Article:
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Proteins. 2015 Nov;83(11):2039-51. doi: 10.1002/prot.24921. Epub 2015 Sep 22.

Sucrose prevents protein fibrillation through compaction of the tertiary structure but hardly affects the secondary structure.

Author information

1
Centre for Biomedical Research (CBMR), University of Algarve, Campus of Gambelas, Faro, 8005-139, Portugal.
2
Instituto De Medicina Molecular, Faculdade De Medicina Da Universidade De Lisboa, Av. Prof. Egas Moniz, Edifício Egas Moniz, Lisboa, 1649-028, Portugal.
3
Department of Biomedicine, Aarhus University, Aarhus C, DK-8000, Denmark.
4
Department of Molecular Biology and Genetics, Aarhus University, iNANO (Interdisciplinary Nanoscience Centre), Gustav Wieds Vej 14, Aarhus C, 8000, Denmark.
5
Instituto Superior Técnico, Centro De Química Estrutural, Av. Rovisco Pais, Lisboa, 1049-001, Portugal.

Abstract

Amyloid fibers, implicated in a wide range of diseases, are formed when proteins misfold and stick together in long rope-like structures. As a natural mechanism, osmolytes can be used to modulate protein aggregation pathways with no interference with other cellular functions. The osmolyte sucrose delays fibrillation of the ribosomal protein S6 leading to softer and less shaped-defined fibrils. The molecular mechanism used by sucrose to delay S6 fibrillation was studied based on the two-state unfolding kinetics of the secondary and tertiary structures. It was concluded that the delay in S6 fibrillation results from stabilization and compaction of the slightly expanded tertiary native structure formed under fibrillation conditions. Interestingly, this compaction extends to almost all S6 tertiary structure but hardly affects its secondary structure. The part of the S6 tertiary structure that suffered more compaction by sucrose is known to be the first part to unfold, indicating that the native S6 has entered the unfolding pathway under fibrillation conditions.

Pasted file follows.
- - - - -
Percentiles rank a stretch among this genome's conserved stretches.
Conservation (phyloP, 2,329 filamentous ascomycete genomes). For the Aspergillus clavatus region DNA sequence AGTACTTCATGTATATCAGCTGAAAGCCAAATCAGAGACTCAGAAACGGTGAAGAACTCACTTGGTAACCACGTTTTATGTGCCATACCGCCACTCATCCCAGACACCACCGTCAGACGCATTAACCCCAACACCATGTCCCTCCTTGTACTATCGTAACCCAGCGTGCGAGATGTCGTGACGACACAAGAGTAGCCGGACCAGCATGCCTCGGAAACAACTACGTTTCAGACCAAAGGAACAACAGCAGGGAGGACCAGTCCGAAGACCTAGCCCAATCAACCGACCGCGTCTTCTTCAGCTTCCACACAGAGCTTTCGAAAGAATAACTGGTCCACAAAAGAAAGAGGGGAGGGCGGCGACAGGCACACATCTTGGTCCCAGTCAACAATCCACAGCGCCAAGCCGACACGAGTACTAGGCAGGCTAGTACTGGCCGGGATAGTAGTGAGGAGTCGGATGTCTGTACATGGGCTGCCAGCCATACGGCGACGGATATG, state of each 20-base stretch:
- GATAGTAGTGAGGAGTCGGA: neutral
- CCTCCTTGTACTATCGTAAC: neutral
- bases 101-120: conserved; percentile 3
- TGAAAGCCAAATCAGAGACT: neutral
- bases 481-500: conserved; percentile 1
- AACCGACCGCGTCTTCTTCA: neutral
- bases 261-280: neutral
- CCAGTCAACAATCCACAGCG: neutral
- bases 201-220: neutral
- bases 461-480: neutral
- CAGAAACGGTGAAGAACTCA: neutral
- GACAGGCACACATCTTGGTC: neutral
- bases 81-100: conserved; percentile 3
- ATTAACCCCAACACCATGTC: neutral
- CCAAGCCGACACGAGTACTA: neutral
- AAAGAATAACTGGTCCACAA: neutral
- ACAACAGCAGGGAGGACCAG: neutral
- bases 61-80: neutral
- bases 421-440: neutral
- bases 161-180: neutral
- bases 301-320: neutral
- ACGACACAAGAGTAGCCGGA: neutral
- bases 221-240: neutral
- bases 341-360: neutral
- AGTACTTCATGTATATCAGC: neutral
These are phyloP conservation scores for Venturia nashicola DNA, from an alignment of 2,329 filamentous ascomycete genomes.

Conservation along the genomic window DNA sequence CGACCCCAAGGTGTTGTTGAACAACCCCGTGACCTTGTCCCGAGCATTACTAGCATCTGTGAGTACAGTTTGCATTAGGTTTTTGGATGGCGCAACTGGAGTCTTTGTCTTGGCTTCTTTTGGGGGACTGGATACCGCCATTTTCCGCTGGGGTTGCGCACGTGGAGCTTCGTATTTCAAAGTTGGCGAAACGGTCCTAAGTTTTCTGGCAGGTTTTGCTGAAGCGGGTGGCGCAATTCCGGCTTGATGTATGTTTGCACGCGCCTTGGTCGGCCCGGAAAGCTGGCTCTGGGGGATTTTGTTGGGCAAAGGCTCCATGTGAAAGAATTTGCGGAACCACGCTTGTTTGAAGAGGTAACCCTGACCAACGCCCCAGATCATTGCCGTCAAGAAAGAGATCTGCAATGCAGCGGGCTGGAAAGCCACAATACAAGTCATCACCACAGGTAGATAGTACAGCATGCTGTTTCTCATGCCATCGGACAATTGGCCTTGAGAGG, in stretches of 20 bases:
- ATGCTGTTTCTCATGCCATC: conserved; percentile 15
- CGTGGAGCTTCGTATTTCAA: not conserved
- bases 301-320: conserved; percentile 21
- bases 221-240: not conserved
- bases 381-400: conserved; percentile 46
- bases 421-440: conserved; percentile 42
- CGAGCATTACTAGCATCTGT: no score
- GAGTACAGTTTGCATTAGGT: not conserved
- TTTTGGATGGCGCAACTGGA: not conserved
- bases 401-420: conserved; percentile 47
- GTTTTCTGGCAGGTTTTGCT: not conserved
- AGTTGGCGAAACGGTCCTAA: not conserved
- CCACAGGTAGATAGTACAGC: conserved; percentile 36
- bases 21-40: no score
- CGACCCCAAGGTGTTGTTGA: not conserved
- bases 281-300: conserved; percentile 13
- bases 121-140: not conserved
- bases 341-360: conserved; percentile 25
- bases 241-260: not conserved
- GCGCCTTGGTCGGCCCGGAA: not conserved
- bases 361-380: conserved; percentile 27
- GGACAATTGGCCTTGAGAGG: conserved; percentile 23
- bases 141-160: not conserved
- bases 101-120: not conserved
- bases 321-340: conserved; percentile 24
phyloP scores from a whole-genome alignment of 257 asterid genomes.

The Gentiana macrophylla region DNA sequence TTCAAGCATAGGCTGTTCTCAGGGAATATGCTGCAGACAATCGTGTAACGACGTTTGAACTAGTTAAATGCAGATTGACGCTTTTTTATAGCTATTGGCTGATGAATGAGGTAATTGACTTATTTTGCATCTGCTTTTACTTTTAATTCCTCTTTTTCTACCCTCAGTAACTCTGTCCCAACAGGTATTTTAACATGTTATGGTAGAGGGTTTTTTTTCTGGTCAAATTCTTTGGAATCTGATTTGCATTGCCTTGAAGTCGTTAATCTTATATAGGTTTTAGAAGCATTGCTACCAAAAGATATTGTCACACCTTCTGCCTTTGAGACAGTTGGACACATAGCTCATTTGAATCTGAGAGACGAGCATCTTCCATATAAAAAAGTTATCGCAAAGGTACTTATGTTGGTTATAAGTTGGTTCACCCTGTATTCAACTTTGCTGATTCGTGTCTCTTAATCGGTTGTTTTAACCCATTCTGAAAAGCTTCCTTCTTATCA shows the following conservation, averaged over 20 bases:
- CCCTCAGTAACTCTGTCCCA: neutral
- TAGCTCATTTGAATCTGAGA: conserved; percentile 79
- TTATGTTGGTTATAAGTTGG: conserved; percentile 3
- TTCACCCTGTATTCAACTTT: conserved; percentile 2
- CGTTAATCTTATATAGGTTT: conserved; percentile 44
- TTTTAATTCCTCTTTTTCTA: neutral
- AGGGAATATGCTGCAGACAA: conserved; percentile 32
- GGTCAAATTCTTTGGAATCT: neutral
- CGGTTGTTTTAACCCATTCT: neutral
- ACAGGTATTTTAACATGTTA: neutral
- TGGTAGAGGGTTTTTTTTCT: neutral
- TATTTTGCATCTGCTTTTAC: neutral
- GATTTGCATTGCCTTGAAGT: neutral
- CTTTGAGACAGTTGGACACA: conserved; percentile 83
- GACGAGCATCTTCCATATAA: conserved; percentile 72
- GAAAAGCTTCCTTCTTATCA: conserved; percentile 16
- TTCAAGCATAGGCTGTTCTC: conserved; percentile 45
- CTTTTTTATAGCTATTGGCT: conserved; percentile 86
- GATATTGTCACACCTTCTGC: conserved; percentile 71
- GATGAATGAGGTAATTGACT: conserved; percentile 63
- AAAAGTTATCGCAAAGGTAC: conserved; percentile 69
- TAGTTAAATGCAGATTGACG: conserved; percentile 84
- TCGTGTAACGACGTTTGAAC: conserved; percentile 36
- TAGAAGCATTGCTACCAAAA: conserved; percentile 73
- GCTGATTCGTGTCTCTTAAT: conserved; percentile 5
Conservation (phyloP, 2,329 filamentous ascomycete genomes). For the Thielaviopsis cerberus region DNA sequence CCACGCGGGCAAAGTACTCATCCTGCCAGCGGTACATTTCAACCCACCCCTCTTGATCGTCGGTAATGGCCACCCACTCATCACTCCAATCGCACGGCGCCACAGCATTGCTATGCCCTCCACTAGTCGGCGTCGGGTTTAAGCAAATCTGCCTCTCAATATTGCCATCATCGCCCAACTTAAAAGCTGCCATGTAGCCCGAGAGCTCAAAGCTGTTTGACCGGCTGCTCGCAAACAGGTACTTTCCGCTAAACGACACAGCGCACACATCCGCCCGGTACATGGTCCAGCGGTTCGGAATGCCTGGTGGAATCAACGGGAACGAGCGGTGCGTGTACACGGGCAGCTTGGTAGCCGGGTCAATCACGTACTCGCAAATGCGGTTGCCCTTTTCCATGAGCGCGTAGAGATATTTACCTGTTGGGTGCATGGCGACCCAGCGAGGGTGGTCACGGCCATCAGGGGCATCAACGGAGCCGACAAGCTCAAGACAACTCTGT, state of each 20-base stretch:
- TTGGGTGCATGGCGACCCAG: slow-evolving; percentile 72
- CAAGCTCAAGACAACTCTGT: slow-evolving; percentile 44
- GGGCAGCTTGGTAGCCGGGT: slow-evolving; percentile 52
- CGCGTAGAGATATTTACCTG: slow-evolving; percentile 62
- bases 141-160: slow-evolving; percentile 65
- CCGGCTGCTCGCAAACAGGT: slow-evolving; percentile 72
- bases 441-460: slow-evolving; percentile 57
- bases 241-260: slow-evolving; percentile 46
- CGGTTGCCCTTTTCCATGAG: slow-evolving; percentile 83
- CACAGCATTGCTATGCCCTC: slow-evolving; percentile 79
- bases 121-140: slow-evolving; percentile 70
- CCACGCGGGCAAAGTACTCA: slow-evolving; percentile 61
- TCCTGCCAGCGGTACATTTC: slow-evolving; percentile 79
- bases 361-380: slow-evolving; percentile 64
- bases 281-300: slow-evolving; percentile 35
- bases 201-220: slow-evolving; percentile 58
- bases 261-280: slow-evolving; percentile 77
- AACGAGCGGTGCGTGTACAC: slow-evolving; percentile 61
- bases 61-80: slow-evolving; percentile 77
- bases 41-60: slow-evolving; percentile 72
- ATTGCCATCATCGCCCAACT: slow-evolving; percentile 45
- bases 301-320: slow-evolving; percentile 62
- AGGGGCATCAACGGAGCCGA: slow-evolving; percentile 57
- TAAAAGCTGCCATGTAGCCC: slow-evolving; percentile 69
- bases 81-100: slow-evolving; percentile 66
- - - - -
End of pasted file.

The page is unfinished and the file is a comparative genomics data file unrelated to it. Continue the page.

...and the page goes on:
KEYWORDS:

S6 protein; osmolytes; protein fibrillation

PMID:
26344410
DOI:
10.1002/prot.24921
[Indexed for MEDLINE]

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